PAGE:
The reference video doesn’t help much in this video as I cannot jump very high so I would have to exaggerate the characters jump. The squash is in the bend and the stretch is in the take off for the jump and that also applies for the slow in/out. You can see the arcs when the head rotates to header. You can also see a follow through in that action. You can see in the timing that the arm support for the jump is accurate with the release of the bend in the legs. The pose to pose and autonomy based movements remain the same. You can see the arm and body move as a secondary action to the header. The staging is similar to the anticipation of the bend of the knees and the tucking in of the arms before the jump.
The movements of the kick that drags the leg and the body forward are portrayed in the timing, the staging and the follow through. You can see the anticipation as the left leg steps forward and the right side of the body turns and the arm is drawn back. The movement of the knee shows the use of arcs as the foot is changing but the knee remains sturdy and in one movement. You can see the secondary action in the arms and head. You can see the exaggeration in the foot as the toe flicks out at the peak of the leg height. Before the kick you can see the squash and stretch and the slow in/out in the step forward. The appeal in the video is that you can see a dominant force.
You can see the appeal in this animation as you can see the character is disappointed. The solid drawing and pose to pose principles remain the same. You can see the anticipation in the arms before they are put up to the face. And you can see the exaggeration and the secondary action in the head when it is shaking. The squash and stretch and the slow in/ out are seen when the knees are bent in disappointment. The timing and staging work well as you can see the disappointment in two stages of the hands in face and the step forward. The arcs you can see in the arm bends. . You can see the follow through in the body after the step forward.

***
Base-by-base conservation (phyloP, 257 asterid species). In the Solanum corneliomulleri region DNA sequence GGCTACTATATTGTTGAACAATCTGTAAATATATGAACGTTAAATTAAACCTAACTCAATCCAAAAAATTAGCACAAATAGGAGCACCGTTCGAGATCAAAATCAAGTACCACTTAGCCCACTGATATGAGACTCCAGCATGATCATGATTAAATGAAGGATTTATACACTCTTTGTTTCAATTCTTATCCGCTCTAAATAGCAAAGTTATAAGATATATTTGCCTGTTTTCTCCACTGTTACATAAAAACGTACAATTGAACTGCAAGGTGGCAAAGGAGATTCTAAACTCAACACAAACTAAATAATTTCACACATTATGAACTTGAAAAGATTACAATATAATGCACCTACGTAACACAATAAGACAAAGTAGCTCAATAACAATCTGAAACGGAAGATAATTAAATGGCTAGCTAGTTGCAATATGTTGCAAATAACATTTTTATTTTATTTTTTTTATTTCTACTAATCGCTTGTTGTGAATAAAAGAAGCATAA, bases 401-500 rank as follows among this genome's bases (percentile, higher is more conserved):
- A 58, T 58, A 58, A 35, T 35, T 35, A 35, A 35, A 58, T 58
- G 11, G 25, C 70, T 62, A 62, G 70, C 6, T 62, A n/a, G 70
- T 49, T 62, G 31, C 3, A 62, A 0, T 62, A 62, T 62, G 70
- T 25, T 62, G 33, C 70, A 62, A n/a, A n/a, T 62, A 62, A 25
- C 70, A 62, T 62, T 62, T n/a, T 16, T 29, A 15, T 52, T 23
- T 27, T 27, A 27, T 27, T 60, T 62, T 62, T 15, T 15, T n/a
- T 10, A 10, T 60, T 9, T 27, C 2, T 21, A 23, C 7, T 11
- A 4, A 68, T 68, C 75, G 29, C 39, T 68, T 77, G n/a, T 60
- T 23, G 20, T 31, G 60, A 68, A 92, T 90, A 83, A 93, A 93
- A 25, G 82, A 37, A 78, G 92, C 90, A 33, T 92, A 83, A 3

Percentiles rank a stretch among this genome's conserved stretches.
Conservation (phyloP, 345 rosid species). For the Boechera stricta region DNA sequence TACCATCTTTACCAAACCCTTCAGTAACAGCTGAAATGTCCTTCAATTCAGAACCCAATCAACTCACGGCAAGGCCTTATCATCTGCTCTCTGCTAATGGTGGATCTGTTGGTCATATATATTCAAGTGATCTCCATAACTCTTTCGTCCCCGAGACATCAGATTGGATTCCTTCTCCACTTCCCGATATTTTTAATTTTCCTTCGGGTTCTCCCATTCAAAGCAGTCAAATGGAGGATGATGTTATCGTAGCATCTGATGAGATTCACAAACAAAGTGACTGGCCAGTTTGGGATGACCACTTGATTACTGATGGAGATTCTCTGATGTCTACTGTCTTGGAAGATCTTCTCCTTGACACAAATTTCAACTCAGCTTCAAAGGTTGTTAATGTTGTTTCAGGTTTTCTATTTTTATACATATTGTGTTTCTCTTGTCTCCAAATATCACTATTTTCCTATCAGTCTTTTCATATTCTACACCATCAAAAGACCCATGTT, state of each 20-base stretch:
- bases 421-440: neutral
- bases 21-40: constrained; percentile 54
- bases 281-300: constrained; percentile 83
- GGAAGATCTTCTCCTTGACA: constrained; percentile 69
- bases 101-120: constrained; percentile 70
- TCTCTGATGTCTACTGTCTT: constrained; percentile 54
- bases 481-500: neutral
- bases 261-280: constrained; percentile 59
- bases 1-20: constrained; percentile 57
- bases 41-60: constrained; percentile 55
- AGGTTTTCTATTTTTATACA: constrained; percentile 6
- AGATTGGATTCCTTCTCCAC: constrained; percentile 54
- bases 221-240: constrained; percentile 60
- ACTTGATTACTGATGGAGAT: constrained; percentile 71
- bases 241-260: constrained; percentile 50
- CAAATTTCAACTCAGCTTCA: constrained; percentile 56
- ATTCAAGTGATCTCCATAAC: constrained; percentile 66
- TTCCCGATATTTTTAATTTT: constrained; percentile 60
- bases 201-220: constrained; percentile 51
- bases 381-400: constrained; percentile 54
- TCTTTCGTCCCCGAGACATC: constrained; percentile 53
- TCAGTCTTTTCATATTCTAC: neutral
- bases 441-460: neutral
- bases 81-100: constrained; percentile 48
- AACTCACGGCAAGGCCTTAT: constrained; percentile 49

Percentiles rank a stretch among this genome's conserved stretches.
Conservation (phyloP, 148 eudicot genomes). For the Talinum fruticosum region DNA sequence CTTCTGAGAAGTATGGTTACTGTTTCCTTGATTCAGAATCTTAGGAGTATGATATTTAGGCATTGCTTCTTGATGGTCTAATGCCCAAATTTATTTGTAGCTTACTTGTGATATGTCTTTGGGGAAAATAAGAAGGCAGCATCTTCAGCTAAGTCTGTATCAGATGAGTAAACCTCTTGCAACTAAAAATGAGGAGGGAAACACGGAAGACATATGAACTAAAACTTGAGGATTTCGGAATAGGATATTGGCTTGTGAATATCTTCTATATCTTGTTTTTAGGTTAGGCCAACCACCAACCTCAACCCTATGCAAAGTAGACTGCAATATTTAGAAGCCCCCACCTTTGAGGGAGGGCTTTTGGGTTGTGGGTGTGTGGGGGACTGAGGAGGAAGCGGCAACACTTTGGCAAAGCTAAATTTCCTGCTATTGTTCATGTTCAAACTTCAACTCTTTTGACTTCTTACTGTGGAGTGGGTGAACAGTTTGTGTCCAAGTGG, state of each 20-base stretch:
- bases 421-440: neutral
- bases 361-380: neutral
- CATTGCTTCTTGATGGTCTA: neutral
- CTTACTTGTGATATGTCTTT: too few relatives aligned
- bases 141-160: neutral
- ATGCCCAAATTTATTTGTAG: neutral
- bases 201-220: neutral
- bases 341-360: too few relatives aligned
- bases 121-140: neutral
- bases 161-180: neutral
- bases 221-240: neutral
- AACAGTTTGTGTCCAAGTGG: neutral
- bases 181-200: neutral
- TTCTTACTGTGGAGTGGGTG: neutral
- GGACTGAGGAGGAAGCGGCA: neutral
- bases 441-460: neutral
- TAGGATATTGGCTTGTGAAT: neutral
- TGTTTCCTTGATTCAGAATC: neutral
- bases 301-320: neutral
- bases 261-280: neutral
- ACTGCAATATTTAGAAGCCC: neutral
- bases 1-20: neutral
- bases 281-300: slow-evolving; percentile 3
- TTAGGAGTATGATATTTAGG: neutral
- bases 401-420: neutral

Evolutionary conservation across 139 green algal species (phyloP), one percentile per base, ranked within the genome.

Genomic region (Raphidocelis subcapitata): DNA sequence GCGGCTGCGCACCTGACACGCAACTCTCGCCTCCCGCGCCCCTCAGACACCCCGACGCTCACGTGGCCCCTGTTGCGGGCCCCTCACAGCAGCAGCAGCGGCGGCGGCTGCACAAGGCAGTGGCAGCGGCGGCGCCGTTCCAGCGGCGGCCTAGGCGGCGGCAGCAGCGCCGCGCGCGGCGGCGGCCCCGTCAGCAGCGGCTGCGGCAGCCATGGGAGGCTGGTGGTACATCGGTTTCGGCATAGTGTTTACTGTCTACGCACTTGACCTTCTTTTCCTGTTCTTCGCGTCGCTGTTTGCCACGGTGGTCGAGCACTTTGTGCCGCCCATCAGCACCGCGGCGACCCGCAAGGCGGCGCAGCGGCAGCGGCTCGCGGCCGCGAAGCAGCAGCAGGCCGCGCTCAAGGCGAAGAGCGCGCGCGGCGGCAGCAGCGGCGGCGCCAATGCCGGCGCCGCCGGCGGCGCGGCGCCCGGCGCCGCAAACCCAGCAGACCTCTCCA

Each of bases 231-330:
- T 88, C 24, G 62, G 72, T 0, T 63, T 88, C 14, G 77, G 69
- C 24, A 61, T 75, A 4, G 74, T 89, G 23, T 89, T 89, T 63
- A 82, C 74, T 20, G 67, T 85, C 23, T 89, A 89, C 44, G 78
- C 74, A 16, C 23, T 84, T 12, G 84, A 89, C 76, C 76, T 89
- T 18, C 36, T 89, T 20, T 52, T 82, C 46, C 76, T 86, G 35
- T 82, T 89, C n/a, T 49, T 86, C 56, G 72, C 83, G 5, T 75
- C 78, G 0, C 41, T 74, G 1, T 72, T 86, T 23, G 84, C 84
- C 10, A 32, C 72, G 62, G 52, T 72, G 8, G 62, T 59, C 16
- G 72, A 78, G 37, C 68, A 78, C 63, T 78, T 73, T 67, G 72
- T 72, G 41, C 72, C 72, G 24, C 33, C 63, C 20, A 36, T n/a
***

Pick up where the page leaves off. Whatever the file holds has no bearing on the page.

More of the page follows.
You can see the squash and stretch and the slow in/ out in the step forward. You can see the anticipation in the trailing foot as the other is stepped forward first before the interception movement of the right foot. The staging and timing of the head allows you to look down and focus on the feet. You can see the follow through in the foot as it reaches out. You can see the head in a secondary action and also an exaggeration. The motion and pose to pose principles I have tried to keep the same. There is a dominant force in the video that is appealing.
You can see the slow in /out and the squash and stretch in the arms and in the step forward of the legs. The anticipation when the arms go behind the head before the throw. The follow through is after the throw in the head and arms. You can see the arcs in the arms. You timing and staging make you focus on the arms for the throw. The secondary action is in the head as it tilts back before the throw. The exaggeration is how far the arms are extended. The pose to pose animation and the realistic movements are similar to all of the other movements.
The squash and stretch and the slow in / out is in the arms and legs. You can see the body turn and the leg gets drawn back in anticipation. This leg movement also shows staging and timing. You can see the follow through in the body turn in result of the force of the kick. You can see that the knee and the arms follow and arc movement. You can see the head turning as a secondary action. You can see the stance and the arms movements as an exaggeration to the movement.